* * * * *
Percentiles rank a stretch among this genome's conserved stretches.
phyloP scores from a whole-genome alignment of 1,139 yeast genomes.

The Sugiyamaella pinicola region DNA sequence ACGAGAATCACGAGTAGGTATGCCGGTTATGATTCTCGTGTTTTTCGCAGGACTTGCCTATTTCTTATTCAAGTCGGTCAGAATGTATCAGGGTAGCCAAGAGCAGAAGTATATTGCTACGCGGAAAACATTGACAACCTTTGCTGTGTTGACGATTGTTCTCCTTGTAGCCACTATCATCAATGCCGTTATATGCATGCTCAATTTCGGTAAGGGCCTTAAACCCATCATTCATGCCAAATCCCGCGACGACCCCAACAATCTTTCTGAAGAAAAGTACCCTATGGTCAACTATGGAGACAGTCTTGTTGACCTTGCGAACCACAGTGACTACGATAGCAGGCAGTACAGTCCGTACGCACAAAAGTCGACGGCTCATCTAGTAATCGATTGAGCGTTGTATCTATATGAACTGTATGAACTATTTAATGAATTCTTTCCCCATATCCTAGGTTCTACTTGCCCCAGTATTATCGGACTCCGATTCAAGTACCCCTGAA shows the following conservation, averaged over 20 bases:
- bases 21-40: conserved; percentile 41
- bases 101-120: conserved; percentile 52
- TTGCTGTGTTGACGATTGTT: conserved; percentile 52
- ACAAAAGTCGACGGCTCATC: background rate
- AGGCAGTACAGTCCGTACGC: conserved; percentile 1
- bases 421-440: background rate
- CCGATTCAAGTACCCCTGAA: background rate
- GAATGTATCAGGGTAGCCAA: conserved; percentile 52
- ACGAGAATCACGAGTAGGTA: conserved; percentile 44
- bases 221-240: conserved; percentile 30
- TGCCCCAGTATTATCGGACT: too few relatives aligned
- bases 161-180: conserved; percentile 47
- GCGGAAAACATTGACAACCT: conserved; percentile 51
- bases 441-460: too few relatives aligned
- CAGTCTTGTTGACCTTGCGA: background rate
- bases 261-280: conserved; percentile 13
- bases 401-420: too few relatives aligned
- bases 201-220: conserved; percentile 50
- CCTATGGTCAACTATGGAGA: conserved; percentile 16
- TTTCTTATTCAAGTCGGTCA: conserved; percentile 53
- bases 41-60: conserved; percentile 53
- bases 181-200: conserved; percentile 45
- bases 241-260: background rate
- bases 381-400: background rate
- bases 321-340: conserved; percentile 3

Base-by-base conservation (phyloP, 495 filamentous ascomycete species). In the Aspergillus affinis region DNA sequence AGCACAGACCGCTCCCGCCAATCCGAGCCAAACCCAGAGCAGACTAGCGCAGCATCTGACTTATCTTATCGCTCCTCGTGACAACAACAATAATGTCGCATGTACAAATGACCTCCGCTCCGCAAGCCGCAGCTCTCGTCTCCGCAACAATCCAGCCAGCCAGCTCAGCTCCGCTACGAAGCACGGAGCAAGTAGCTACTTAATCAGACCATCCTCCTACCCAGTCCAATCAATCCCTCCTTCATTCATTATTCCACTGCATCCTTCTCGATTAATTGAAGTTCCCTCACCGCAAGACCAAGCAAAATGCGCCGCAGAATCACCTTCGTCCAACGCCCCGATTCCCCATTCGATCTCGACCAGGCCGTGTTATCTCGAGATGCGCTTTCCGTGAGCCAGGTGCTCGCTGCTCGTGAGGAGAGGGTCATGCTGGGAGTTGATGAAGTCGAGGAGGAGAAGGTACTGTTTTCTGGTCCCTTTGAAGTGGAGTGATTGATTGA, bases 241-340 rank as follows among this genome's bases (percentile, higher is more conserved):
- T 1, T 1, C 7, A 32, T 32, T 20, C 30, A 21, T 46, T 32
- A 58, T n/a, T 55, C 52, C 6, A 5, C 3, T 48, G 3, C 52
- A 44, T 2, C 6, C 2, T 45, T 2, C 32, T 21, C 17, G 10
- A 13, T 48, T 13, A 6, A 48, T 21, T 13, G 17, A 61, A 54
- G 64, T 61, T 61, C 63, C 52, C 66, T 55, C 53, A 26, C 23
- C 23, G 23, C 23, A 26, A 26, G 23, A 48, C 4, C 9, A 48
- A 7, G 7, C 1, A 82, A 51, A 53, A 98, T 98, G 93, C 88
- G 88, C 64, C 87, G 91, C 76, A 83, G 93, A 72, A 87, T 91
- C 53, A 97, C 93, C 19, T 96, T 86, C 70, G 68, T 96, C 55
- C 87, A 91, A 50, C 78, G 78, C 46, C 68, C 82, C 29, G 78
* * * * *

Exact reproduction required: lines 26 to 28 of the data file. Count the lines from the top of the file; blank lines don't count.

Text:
- bases 241-260: background rate
- bases 381-400: background rate
- bases 321-340: conserved; percentile 3